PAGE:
National geography-test scores released in the US last week – part of the National Assessment of Educational Progress – revealed that US students are making little progress in their understanding of geography and how people change, and are changed by, their natural environment. Only 23% of fourth-graders, 30% of eighth-graders and 21% of 12th-graders knew enough to be considered “proficient” or “advanced” on the national exam, given in January-March 2010. “Proficient” means students have a solid understanding of challenging material.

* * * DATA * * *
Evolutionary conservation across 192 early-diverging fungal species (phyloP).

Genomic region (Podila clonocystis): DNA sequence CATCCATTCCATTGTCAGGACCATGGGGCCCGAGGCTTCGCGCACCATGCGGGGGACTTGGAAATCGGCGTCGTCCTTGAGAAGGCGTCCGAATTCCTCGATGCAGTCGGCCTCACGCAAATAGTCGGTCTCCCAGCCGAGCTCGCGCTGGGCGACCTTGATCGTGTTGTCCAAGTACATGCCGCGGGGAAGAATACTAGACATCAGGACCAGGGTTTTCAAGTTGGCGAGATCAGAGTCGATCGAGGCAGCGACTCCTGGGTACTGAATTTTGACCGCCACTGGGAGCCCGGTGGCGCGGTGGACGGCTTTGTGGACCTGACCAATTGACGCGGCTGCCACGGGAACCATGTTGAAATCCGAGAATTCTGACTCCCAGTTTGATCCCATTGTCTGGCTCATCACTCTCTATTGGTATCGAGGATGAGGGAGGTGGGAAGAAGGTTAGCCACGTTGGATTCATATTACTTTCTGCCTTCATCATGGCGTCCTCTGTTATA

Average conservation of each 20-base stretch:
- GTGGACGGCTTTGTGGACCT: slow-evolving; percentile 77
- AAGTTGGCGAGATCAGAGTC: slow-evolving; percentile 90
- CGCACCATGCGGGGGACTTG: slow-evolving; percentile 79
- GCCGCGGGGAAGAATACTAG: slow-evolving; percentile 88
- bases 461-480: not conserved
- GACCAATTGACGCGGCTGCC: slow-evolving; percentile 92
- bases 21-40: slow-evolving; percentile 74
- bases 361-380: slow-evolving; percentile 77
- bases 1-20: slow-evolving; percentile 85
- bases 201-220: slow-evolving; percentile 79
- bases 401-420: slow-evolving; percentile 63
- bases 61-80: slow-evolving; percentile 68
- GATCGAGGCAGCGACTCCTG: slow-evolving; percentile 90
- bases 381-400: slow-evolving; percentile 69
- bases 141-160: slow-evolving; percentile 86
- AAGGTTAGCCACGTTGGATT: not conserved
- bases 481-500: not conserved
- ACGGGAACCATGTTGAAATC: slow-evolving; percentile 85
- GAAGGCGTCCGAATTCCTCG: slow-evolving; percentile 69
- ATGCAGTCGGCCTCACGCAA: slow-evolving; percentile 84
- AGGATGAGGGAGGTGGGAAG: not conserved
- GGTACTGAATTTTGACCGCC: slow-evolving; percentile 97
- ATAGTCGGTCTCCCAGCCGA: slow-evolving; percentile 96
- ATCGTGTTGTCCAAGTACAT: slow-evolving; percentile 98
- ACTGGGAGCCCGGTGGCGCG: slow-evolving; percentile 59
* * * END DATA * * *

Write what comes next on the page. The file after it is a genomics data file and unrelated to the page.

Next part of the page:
Educators offered various explanations. Some blamed students’ obsession with technology, which they said reduces facility with maps. Others said the social sciences, especially geography, are getting pushed out of the curriculum because of the intense focus on math and reading demanded under the federal No Child Left Behind education law.